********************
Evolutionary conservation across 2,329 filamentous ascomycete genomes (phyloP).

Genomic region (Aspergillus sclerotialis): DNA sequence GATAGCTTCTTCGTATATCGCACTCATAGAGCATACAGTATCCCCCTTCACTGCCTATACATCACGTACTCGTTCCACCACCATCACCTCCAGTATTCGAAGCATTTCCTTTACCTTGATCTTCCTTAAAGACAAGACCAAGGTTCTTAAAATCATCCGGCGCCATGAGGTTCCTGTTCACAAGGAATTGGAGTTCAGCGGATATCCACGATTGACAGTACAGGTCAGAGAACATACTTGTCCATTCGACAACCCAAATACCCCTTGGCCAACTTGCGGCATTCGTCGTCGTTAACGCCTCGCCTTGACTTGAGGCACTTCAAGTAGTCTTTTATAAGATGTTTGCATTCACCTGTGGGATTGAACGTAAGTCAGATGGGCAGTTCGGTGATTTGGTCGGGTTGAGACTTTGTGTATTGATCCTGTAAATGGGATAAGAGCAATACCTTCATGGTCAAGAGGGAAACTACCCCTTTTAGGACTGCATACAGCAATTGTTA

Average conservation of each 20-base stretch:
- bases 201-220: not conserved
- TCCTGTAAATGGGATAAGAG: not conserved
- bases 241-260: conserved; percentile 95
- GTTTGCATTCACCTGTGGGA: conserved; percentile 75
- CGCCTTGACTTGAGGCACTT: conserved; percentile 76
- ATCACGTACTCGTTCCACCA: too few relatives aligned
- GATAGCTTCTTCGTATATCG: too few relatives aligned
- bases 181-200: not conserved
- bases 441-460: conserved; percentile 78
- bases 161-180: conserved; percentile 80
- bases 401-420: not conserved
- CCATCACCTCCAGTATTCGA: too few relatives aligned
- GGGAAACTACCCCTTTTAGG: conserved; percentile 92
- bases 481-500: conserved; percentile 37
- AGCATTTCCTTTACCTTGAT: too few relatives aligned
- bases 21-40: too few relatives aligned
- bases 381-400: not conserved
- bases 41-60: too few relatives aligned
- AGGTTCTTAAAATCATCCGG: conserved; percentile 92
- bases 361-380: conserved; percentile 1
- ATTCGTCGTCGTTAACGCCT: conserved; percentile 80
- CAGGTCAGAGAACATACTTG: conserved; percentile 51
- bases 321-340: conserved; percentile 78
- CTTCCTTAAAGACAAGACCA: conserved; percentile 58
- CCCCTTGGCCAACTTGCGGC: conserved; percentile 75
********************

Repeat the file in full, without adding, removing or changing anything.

Evolutionary conservation across 2,329 filamentous ascomycete genomes (phyloP).

Genomic region (Aspergillus sclerotialis): DNA sequence GATAGCTTCTTCGTATATCGCACTCATAGAGCATACAGTATCCCCCTTCACTGCCTATACATCACGTACTCGTTCCACCACCATCACCTCCAGTATTCGAAGCATTTCCTTTACCTTGATCTTCCTTAAAGACAAGACCAAGGTTCTTAAAATCATCCGGCGCCATGAGGTTCCTGTTCACAAGGAATTGGAGTTCAGCGGATATCCACGATTGACAGTACAGGTCAGAGAACATACTTGTCCATTCGACAACCCAAATACCCCTTGGCCAACTTGCGGCATTCGTCGTCGTTAACGCCTCGCCTTGACTTGAGGCACTTCAAGTAGTCTTTTATAAGATGTTTGCATTCACCTGTGGGATTGAACGTAAGTCAGATGGGCAGTTCGGTGATTTGGTCGGGTTGAGACTTTGTGTATTGATCCTGTAAATGGGATAAGAGCAATACCTTCATGGTCAAGAGGGAAACTACCCCTTTTAGGACTGCATACAGCAATTGTTA

Average conservation of each 20-base stretch:
- bases 201-220: not conserved
- TCCTGTAAATGGGATAAGAG: not conserved
- bases 241-260: conserved; percentile 95
- GTTTGCATTCACCTGTGGGA: conserved; percentile 75
- CGCCTTGACTTGAGGCACTT: conserved; percentile 76
- ATCACGTACTCGTTCCACCA: too few relatives aligned
- GATAGCTTCTTCGTATATCG: too few relatives aligned
- bases 181-200: not conserved
- bases 441-460: conserved; percentile 78
- bases 161-180: conserved; percentile 80
- bases 401-420: not conserved
- CCATCACCTCCAGTATTCGA: too few relatives aligned
- GGGAAACTACCCCTTTTAGG: conserved; percentile 92
- bases 481-500: conserved; percentile 37
- AGCATTTCCTTTACCTTGAT: too few relatives aligned
- bases 21-40: too few relatives aligned
- bases 381-400: not conserved
- bases 41-60: too few relatives aligned
- AGGTTCTTAAAATCATCCGG: conserved; percentile 92
- bases 361-380: conserved; percentile 1
- ATTCGTCGTCGTTAACGCCT: conserved; percentile 80
- CAGGTCAGAGAACATACTTG: conserved; percentile 51
- bases 321-340: conserved; percentile 78
- CTTCCTTAAAGACAAGACCA: conserved; percentile 58
- CCCCTTGGCCAACTTGCGGC: conserved; percentile 75